IDEAS home Printed from https://ideas.repec.org/p/tor/tecipa/reas-95-01.html
   My bibliography  Save this paper

Breaking Up is Hard to Do: The Economics of Spousal Support

Author

Listed:
  • Samuel A. Rea, Jr.

Abstract

The introduction of "no-fault" divorce in most of North America has eliminated the traditional basis for spousal support without providing a satisfactory alternative. Women who have reduced their labor force participation to look after a home and raise children are particularly disadvantaged by divorce. Recent cases and legal scholarship have attempted to find ways of recognizing the investment that a woman has made in the family and in her husband's career. In a recent case, Elliot v. Elliot, an Ontario court awarded the woman half of the difference between her earnings had she not married and her earnings after the divorce. A logical extension of the case would also award her half of any increase in his earnings resulting from the marriage. The model developed in this paper highlights the changes in earnings that result from specialization in housework or market work, investment in children, and investment in the spouse's human capital. The efficiency of marriage matches and divorce are also analyzed. Many alternative concepts of spousal support are presented within the framework of the model, and the incentive effects on human capital, marriage, and divorce are considered. Although no measure is perfect, the paper concludes that the approach taken in Elliot, adjusted for additional leisure enjoyed during marriage, offers a reasonable compromise between competing objectives. Property division is also considered within the same framework.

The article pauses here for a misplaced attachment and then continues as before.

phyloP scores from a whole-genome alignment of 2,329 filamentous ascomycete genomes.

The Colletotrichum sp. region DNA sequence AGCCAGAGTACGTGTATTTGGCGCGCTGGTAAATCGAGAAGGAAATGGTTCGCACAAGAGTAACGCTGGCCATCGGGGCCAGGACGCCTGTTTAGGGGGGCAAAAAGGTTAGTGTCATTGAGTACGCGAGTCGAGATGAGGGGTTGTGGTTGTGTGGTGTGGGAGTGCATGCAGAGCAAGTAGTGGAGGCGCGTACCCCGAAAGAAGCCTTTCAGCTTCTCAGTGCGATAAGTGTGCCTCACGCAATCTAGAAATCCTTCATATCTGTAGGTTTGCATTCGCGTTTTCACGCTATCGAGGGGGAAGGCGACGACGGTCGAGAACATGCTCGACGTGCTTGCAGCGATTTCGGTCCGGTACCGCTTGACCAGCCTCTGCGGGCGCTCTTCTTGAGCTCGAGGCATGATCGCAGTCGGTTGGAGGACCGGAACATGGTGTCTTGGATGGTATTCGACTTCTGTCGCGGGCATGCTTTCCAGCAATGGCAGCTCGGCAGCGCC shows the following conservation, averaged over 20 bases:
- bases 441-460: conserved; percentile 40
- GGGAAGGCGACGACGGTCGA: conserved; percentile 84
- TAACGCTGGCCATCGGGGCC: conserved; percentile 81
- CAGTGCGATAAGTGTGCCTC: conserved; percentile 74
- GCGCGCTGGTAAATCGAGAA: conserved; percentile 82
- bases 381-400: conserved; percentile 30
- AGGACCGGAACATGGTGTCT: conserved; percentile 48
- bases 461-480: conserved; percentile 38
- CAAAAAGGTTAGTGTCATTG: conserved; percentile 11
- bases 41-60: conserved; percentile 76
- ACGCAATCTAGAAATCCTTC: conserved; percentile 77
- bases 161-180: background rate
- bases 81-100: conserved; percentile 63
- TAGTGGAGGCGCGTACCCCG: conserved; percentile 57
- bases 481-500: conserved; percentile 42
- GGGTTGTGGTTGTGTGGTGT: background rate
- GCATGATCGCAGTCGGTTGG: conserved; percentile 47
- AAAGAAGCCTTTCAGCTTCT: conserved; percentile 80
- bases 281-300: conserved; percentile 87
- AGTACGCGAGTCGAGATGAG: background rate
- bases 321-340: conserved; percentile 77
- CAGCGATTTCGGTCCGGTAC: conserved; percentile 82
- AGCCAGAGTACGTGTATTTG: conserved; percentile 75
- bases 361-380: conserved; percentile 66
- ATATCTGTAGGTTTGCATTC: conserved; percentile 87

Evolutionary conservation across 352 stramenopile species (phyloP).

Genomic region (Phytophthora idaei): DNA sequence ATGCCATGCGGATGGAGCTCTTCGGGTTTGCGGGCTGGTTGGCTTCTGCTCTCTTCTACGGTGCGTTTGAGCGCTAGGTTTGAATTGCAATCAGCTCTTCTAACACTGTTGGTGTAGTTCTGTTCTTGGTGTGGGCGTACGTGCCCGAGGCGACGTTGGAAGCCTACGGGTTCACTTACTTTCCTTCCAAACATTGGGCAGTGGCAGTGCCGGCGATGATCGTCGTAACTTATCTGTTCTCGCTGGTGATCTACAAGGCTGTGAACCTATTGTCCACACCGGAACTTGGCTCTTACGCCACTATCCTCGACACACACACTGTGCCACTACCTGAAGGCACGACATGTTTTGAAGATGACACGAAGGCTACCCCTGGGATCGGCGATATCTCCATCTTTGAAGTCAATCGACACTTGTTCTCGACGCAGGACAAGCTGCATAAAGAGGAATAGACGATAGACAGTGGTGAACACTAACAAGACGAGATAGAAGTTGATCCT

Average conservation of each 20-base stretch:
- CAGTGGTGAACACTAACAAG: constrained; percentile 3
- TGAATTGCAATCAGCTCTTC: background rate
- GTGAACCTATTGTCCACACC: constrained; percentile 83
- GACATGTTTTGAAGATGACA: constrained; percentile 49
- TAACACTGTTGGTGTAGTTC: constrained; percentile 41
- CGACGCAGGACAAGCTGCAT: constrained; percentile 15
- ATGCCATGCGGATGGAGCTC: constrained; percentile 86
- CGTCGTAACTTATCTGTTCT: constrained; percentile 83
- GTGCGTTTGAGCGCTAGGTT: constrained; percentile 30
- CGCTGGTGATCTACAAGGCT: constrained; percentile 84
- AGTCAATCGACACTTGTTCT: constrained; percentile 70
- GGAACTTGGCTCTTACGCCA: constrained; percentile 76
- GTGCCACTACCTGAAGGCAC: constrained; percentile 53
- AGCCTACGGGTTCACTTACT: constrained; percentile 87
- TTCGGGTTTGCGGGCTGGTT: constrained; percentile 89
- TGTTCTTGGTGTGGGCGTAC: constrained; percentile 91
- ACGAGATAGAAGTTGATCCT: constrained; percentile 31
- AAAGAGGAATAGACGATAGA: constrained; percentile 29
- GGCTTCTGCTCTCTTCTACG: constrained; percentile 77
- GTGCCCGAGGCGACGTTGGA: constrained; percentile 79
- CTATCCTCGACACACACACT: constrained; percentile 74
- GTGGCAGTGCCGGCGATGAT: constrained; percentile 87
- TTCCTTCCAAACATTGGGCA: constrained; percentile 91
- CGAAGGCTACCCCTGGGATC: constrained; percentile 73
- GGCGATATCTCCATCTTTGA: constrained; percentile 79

Suggested Citation

  • Samuel A. Rea, Jr., 1995. "Breaking Up is Hard to Do: The Economics of Spousal Support," Working Papers reas-95-01, University of Toronto, Department of Economics.
  • Handle: RePEc:tor:tecipa:reas-95-01
    as

    Download full text from publisher

    File URL: https://www.economics.utoronto.ca/public/workingPapers/UT-ECIPA-REAS-95-01.ps
    File Function: MainText
    Download Restriction: no

    File URL: https://www.economics.utoronto.ca/public/workingPapers/UT-ECIPA-REAS-95-01.pdf
    File Function: MainText
    Download Restriction: no

    Other versions of this item:

    References listed on IDEAS

    as
    1. Mincer, Jacob & Polachek, Solomon, 1974. "Family Investment in Human Capital: Earnings of Women," Journal of Political Economy, University of Chicago Press, vol. 82(2), pages 76-108, Part II, .
    2. Peters, H Elizabeth, 1986. "Marriage and Divorce: Informational Constraints and Private Contracting," American Economic Review, American Economic Association, vol. 76(3), pages 437-454, June.
    3. Daniel, K., 1991. "Does Marriage Make Men More Productive?," University of Chicago - Economics Research Center 92-2, Chicago - Economics Research Center.
    4. Sanders Korenman & David Neumark, 1991. "Does Marriage Really Make Men More Productive?," Journal of Human Resources, University of Wisconsin Press, vol. 26(2), pages 282-307.
    5. repec:mes:challe:v:35:y:1992:i:4:p:51-53 is not listed on IDEAS
    6. Becker, Gary S & Landes, Elisabeth M & Michael, Robert T, 1977. "An Economic Analysis of Marital Instability," Journal of Political Economy, University of Chicago Press, vol. 85(6), pages 1141-1187, December.
    7. Lundberg, Shelly & Pollak, Robert A, 1993. "Separate Spheres Bargaining and the Marriage Market," Journal of Political Economy, University of Chicago Press, vol. 101(6), pages 988-1010, December.
    8. Joseph Farrell & Suzanne Scotchmer, 1988. "Partnerships," The Quarterly Journal of Economics, Oxford University Press, vol. 103(2), pages 279-297.